The Challenge of Learning New Skills

When I first undertook the project of revamping the Excel Thru Learning website, I felt confident that I could manage the process, especially since I had those around me who were willing to help out and lend their knowledge. Two things happened which I didn’t anticipate (but probably should have!):

  1. Those who offered help also had their own jobs, projects and time commitments. This meant that my fountains of knowledge were really more of a sporadic trickle that I had to catch at the right time, or I was out of luck.
  2. I don’t speak website domain transfer tech lingo (which is vastly different from everyday language), which really inhibited my ability to push the final stages of website creation forward.

As you can see, the new site is up, which means I did manage to overcome my challenge – the challenge of learning new skills. What makes this the most difficult challenge to overcome? Not only did I need to learn new skills, which is fine as I am always open to learning, but I had to learn new skills that I wasn’t even aware of. It comes down to the proverbial “You don’t know what you don’t know.”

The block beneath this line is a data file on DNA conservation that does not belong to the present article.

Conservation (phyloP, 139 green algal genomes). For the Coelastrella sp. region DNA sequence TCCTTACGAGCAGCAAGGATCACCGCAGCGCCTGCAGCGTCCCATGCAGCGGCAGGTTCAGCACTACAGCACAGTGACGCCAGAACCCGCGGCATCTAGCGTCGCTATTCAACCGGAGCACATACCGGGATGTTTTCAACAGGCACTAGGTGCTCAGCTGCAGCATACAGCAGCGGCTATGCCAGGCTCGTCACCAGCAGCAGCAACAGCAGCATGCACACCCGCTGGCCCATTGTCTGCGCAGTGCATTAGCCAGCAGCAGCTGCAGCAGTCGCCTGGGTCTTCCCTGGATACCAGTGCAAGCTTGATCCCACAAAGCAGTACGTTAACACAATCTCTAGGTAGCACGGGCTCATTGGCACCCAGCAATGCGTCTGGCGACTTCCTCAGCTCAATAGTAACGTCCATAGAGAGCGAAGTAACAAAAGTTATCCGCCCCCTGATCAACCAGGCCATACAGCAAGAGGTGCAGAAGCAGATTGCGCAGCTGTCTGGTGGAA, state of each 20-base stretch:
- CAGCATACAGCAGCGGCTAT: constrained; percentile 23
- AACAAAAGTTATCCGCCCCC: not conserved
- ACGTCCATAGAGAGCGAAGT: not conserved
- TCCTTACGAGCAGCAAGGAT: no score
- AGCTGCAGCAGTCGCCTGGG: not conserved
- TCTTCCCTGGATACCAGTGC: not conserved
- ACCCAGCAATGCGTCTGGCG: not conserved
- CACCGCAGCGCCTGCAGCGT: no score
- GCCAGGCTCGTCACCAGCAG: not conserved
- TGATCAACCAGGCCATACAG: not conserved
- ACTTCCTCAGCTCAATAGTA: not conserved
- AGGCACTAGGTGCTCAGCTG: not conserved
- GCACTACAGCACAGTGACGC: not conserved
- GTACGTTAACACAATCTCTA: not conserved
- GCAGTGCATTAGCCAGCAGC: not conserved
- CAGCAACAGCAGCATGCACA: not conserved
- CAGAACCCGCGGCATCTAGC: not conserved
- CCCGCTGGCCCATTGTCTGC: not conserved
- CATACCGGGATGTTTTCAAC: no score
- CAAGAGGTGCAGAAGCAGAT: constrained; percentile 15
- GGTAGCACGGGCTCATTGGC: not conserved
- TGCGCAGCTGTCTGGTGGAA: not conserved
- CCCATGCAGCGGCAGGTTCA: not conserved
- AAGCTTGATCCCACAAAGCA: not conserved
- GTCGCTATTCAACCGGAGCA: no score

I am sure you have found yourself in this position before. It can be the most frustrating experience in your life. You recognize that something isn’t right, but you have no idea what, no way to explain it to others, and you aren’t even sure who to try to explain it to. Here is what I learned.

Just start anywhere.

It may not be the ideal spot to start, you may not be talking to the right person, but if you start you are at least putting yourself on the right path. It may be a long, winding, confusing path, or you may find your path is shorter and simpler than you thought. Either way, you started and every beginning ends somewhere.

Here is what I learned:

  • How to build a website from scratch – add pictures, links, text, pages, contacts forms – the whole shebang.
  • Who our domain name is registered with, which, as it turns out, is vastly different from who hosts our domain.
  • Who I should really, in the future, call on for help.
  • This last one is the most important – I learned that I can do something I didn’t think I could. It was a bit of a struggle, but the pride I feel in knowing that I can start a project that is so completely foreign to me, learn the new skills needed to make it work, and see it through to the end is awesome.

Michelle DeVerno